Containment needs better friends than the Janus-faced House of Saud. It requires policies designed to starve hatred rather than to incubate a loathing infecting the bedsits of Hounslow and the slums of Gaza. It demands proper policing and justice, not the Guantanamo kind. As for how not to calm moderate Muslims and unite the world against fanaticism, there is no clearer template than the Iraq war.

Squirming ministers downgrading their faith in finding WMDs from 'knowledge' to 'belief' to Jack Straw's verdict of 'not crucial' are bad enough. The Prime Minister's attempts to justify conflict by citing Saddam's mass graves is even worse. Britain did not go to war to discover 12-year-old corpses, but now that it has found them, it could honor their memory in two ways. The first is to help ensure that the bodies are identified and the relatives allowed to repossess their dead. The second is to protect Iraq's children, in whose name more thousands have been killed.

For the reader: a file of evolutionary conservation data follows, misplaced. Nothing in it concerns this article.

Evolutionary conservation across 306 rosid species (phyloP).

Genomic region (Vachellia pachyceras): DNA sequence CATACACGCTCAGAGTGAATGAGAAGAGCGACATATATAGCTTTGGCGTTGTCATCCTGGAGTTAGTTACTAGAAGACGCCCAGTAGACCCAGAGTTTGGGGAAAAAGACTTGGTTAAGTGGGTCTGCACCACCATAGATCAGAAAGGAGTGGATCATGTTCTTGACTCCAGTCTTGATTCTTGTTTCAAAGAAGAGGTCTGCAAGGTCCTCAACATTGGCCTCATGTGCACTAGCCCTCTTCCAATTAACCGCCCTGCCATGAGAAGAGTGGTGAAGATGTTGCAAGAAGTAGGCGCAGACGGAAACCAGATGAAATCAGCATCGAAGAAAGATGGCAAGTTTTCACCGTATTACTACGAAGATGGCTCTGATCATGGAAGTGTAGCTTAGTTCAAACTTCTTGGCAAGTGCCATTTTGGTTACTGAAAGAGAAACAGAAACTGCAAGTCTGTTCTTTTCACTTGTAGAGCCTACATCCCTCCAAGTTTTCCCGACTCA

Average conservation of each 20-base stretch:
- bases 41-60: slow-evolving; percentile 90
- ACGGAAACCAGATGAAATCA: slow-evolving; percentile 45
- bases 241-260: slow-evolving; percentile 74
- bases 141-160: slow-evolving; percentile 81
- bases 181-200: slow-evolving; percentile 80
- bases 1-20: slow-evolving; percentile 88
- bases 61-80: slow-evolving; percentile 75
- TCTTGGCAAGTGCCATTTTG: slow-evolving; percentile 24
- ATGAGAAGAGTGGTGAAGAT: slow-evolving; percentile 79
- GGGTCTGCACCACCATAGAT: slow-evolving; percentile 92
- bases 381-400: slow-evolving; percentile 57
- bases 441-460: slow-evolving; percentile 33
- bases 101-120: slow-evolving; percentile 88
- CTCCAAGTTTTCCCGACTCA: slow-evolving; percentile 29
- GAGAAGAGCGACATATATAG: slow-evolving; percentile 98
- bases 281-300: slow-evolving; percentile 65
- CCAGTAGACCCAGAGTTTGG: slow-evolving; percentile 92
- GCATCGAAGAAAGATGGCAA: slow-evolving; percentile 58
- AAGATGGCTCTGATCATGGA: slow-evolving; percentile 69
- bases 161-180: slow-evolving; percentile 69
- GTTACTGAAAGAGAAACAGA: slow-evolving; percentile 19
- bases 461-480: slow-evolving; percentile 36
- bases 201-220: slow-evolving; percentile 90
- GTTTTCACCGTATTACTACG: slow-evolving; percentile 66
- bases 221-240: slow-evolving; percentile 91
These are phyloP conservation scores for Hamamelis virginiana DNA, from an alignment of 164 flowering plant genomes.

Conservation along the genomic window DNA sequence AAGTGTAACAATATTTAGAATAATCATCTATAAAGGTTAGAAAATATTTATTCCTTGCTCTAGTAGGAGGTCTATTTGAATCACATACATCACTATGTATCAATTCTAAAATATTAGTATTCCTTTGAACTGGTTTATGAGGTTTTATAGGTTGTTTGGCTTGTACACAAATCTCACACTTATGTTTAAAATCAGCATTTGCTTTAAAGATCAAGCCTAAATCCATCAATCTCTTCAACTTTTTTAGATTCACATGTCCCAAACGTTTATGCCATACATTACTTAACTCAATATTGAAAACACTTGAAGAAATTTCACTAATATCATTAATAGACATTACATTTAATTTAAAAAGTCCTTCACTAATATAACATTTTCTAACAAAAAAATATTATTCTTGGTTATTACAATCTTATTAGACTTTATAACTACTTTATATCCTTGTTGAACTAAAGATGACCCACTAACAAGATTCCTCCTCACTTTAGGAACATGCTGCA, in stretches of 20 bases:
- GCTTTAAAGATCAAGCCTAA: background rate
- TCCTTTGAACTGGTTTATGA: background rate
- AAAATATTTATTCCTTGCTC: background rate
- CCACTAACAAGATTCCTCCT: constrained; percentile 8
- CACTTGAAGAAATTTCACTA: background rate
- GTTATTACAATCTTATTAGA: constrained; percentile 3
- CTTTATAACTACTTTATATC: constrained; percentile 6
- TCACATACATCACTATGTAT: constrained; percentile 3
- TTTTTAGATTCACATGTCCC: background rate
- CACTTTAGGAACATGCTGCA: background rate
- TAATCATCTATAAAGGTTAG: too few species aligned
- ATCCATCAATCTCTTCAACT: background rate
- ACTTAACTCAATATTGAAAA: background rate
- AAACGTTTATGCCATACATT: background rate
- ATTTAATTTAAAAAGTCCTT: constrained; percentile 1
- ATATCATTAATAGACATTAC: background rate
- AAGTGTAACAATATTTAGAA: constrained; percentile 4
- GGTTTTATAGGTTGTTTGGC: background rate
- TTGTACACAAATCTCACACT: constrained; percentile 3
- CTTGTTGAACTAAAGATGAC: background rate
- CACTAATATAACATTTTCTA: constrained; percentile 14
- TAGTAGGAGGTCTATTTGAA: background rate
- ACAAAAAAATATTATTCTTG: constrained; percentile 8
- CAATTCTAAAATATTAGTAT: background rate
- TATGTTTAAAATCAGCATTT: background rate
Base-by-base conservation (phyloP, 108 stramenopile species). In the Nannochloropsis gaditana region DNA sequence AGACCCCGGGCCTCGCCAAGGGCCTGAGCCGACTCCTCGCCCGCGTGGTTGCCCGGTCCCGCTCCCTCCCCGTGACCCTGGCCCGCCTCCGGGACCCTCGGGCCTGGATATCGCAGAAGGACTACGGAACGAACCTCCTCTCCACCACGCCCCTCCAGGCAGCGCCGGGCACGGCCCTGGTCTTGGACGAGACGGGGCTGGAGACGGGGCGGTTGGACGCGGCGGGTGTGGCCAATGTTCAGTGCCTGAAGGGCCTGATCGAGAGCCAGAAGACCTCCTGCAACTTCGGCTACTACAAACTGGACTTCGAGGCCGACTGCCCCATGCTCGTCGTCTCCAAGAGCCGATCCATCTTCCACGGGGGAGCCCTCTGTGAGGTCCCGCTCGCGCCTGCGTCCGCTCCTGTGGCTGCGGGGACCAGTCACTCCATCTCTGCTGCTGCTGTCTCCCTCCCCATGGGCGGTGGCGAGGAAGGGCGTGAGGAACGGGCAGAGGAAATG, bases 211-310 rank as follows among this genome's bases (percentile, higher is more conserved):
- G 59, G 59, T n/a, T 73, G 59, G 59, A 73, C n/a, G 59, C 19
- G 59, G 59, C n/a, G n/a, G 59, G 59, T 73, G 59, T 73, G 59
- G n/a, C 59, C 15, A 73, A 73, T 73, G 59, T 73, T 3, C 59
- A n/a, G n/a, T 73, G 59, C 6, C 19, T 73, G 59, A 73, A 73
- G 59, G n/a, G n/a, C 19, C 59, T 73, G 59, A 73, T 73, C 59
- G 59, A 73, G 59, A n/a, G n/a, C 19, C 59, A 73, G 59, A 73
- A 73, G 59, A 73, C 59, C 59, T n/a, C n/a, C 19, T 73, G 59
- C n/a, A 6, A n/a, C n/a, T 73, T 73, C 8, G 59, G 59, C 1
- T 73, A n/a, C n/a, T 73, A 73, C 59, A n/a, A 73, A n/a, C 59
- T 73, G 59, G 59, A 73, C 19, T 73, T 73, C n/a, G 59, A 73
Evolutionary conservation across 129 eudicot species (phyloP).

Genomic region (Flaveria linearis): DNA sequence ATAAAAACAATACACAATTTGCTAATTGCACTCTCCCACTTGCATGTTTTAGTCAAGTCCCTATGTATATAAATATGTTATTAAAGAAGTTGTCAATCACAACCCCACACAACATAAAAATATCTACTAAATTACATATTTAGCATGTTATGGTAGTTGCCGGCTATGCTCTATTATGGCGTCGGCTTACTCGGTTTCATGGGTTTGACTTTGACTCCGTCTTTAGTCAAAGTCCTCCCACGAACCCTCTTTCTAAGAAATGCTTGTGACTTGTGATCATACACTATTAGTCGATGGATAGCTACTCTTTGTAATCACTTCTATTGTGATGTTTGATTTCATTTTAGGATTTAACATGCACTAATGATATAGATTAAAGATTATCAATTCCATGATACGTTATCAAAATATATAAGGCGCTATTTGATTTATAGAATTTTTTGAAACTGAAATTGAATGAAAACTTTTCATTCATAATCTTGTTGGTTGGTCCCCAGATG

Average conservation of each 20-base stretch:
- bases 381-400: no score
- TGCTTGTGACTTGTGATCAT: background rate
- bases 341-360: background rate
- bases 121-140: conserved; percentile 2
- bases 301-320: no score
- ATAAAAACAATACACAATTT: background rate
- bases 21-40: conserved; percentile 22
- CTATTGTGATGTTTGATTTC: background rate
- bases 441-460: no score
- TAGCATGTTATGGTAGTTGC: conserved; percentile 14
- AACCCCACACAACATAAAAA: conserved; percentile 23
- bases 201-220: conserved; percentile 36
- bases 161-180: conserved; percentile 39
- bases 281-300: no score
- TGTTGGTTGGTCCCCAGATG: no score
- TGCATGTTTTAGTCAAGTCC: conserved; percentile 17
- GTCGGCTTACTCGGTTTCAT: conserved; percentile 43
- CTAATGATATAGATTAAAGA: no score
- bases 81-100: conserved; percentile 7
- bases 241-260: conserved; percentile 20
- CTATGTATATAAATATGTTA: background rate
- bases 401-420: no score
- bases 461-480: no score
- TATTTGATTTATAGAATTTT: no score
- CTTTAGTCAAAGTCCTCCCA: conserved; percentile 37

But the bodies were bulldozed up in lumps of bones, and the latest Unicef reports say that one in 12 of Baghdad's under-fives is literally wasting away. Acute malnutrition has doubled in a year. The group of children blown up last week in southern Iraq was typical of the victims of one of the biggest loads of unexploded ordnance the charity has seen. Many are youngsters scavenging bomb crates for firewood.

It is vital, for all our sakes, that promises of a better life are fulfilled and internal security restored. In Afghanistan, where the pledges have not been met, Taliban militia are already reforming. To fail in Iraq would give al-Qaeda hope and, in the eyes of some, legitimacy.

Let us drop the pretense that the Coalition fought to get rid of weapons of mass destruction, or for morality, or for a democracy transplant, or for glamorous impact, or even for strategic interests and for oil. Our leaders went to war because they couldn't think what else to do. Al-Qaeda, by contrast, has no lack of ideas. Destroying the wishlist of such murderous fanatics means confronting our errors as well as their pathology.

Guardian Newspapers Limited 2003